But I happen to find these novels boring and not very funny, and I think they fail to accomplish the expressive effects which Barth set out to achieve. On the first two counts, I can do little beyond mere assertion. I can, however, recount what the reviewer of The Sot-Weed Factor for the New York Times called “Barth's masterstroke . . . an outrageously funny, villainously slanderous, alleged secret journal of Capt. James Smith. Its version of the Pocahontas story is truly Rabelaisian and marvelously executed.” Now this Rabelaisian version of the Pocahontas story happens to be not in Capt. James Smith's secret journal but in Sir Henry Burlingame's—but The Sot-Weed Factor is not a book that encourages accurate reading. Barth's story is that Smith, far from being rescued from death by the intervention of the noble Pocahontas, instead procured his own amnesty from Pocahontas's father because he alone, by means of a secret concoction involving an eggplant, was able to produce an erection big enough to penetrate Pocahontas's “privitie,” which was “that nice, and the tympanum thereof so surpassing stout, as to render it in-frangible.” As for Capt. Smith's journal, it in fact concentrates less on mighty erections than on “mighty” farts and faeces discharged from “mighty bums.” There is a lot of this sort of talk in the book, and it is certainly harmless enough. But this brand of humor, compared with even so mild a success as Candy—not to mention the works of Nabokov—strikes me by now as fairly predictable, and I think Barth's bawdry will be found irresistible, “outrageously funny,” and “marvelously executed,” only by those who get a mighty charge out of any use of wonderful quaint old words like “privitie” and “bum.”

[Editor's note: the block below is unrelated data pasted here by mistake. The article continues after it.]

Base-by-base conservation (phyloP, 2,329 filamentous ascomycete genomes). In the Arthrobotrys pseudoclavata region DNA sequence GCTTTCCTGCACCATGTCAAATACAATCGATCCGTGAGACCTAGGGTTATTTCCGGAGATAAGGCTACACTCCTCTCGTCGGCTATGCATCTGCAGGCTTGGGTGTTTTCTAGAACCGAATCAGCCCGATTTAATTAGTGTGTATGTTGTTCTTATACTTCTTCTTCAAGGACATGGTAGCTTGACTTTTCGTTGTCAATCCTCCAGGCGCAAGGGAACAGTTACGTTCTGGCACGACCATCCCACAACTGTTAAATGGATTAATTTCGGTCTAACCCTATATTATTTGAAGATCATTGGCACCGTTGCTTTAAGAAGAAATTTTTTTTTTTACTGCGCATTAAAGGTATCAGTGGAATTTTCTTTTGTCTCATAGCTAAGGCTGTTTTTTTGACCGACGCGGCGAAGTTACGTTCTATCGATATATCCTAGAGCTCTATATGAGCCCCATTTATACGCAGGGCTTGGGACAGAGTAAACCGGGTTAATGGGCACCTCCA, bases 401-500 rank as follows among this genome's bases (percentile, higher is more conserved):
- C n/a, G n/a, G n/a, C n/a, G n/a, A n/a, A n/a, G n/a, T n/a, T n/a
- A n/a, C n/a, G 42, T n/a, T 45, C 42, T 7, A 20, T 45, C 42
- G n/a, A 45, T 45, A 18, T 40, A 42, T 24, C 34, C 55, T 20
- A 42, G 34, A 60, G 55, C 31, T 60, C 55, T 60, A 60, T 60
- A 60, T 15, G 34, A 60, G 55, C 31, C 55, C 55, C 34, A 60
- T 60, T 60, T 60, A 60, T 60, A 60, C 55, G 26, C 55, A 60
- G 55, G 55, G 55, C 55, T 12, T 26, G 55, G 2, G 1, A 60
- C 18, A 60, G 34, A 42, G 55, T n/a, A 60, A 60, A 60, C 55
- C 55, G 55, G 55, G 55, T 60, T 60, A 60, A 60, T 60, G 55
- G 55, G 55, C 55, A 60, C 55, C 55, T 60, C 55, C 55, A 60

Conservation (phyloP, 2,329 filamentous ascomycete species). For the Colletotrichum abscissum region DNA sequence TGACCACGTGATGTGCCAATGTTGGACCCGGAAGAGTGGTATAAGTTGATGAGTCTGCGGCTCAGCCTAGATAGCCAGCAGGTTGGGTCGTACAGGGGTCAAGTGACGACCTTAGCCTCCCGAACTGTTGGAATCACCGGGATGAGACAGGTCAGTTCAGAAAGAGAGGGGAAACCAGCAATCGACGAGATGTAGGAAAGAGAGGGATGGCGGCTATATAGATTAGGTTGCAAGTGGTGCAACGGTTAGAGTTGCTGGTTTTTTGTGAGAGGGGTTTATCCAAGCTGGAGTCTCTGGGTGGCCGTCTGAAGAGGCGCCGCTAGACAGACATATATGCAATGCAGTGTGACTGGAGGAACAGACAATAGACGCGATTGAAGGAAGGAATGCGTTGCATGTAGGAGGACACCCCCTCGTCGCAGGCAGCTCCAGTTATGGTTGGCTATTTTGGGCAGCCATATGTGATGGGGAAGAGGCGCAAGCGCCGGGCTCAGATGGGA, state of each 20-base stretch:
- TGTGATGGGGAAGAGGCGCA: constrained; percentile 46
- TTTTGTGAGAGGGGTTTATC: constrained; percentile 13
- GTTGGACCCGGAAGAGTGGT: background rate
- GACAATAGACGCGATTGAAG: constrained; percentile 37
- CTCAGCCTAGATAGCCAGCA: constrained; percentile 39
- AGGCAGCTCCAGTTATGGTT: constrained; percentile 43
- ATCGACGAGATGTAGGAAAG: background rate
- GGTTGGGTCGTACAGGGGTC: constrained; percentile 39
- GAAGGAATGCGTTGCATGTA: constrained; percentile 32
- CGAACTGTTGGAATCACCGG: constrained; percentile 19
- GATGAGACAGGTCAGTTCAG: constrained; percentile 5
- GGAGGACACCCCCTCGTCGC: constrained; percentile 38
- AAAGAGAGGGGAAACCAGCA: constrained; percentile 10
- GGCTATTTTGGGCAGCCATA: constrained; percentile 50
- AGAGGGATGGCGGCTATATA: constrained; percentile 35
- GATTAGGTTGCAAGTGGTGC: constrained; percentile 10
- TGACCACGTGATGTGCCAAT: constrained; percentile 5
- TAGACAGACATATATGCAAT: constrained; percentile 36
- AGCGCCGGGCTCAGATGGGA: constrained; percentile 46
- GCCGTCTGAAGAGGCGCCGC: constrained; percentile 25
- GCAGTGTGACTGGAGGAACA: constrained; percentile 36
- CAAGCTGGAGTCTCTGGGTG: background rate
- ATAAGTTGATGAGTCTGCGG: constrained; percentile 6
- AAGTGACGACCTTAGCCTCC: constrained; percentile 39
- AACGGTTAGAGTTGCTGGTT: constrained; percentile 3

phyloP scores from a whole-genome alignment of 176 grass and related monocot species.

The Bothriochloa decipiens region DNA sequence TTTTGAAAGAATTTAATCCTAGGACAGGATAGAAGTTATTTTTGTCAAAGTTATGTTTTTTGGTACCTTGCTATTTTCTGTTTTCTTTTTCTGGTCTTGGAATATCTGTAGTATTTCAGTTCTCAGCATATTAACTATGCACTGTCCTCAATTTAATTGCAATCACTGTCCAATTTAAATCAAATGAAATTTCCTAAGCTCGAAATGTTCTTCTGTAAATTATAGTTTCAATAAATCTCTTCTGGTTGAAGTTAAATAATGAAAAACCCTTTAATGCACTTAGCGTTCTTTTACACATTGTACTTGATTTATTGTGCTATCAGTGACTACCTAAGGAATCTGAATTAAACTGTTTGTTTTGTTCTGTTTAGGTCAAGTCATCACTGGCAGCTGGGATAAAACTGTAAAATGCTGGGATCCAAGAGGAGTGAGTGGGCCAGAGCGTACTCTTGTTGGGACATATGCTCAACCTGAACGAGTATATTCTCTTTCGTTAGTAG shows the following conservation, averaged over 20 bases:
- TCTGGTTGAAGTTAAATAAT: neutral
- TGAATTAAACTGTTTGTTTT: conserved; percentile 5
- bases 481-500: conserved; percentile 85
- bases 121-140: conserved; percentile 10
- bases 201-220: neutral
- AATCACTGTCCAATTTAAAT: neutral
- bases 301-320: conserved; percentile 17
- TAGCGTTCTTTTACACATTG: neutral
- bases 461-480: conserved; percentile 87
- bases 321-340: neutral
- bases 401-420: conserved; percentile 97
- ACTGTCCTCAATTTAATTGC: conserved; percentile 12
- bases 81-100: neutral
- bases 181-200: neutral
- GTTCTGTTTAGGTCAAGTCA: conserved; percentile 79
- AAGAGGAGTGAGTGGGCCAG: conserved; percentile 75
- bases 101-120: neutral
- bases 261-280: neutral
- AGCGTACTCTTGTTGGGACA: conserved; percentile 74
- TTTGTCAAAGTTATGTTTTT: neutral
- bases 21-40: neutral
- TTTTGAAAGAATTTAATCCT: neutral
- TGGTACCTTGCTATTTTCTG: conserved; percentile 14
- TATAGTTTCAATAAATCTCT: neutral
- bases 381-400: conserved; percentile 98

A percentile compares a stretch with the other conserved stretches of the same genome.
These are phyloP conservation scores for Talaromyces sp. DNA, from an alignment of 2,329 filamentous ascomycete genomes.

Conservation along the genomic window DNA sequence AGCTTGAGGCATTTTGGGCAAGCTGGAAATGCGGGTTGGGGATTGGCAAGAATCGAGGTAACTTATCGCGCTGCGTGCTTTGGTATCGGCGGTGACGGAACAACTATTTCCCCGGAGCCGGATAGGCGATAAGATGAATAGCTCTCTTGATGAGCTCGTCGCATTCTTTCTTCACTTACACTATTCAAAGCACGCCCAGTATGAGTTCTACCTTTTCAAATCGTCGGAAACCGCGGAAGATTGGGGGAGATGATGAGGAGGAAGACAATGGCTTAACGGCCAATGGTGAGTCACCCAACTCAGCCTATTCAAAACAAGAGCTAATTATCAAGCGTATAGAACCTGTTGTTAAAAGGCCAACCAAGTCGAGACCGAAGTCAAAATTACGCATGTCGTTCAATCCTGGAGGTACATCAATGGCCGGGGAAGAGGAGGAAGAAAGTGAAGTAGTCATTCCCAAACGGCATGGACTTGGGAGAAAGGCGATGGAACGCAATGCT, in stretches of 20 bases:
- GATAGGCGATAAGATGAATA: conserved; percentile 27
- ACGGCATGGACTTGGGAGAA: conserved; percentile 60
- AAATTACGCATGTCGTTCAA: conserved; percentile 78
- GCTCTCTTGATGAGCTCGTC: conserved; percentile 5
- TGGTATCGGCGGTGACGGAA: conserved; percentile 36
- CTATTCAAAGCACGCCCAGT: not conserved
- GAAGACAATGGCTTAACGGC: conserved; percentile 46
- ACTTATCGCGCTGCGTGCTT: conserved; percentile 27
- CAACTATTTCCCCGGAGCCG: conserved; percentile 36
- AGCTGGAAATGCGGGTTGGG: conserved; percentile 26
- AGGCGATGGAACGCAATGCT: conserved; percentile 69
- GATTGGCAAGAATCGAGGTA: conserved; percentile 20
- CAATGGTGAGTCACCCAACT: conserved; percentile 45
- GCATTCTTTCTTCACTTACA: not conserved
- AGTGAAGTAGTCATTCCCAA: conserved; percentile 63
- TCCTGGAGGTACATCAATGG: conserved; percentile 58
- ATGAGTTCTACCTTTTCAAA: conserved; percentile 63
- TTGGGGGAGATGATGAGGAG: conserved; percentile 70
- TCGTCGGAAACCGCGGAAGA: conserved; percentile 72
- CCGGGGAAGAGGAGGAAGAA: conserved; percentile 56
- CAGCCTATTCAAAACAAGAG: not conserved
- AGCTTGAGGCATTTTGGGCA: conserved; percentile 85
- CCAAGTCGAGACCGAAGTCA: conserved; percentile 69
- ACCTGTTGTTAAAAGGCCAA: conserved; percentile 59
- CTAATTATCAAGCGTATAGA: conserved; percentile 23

If I contend that Barth's methods fail to achieve his expressive and philosophical intentions, it might be answered that my use of these terms shows plainly enough that I am taking a marvelous spoof in the wrong spirit. But this is nonsense: Barth is nothing if not thinky, he loves ideas with the cranky passion of the amateur. I shall argue later that this Philosophy-101 earnestness about ideas accounts for some of the peculiar power of End of the Road. But in that book ideas are really dramatized; in The Sot-Weed Factor and Giles Goat-Boy, Barth's episodic structure has the effect of casting a merciless spotlight on the puerility of his thinking. One of the episodes in The Sot-Weed Factor, for instance, involves the marriage of an Indian to a white Englishwoman (who turns out, in one of the hundreds of boring coincidences that are de rigueur in imitation picaresque, to be the hero's twin sister). We hear the thinking that is behind this contrived episode from Mary Mungummory, “the Travelling whore o' Dorset”: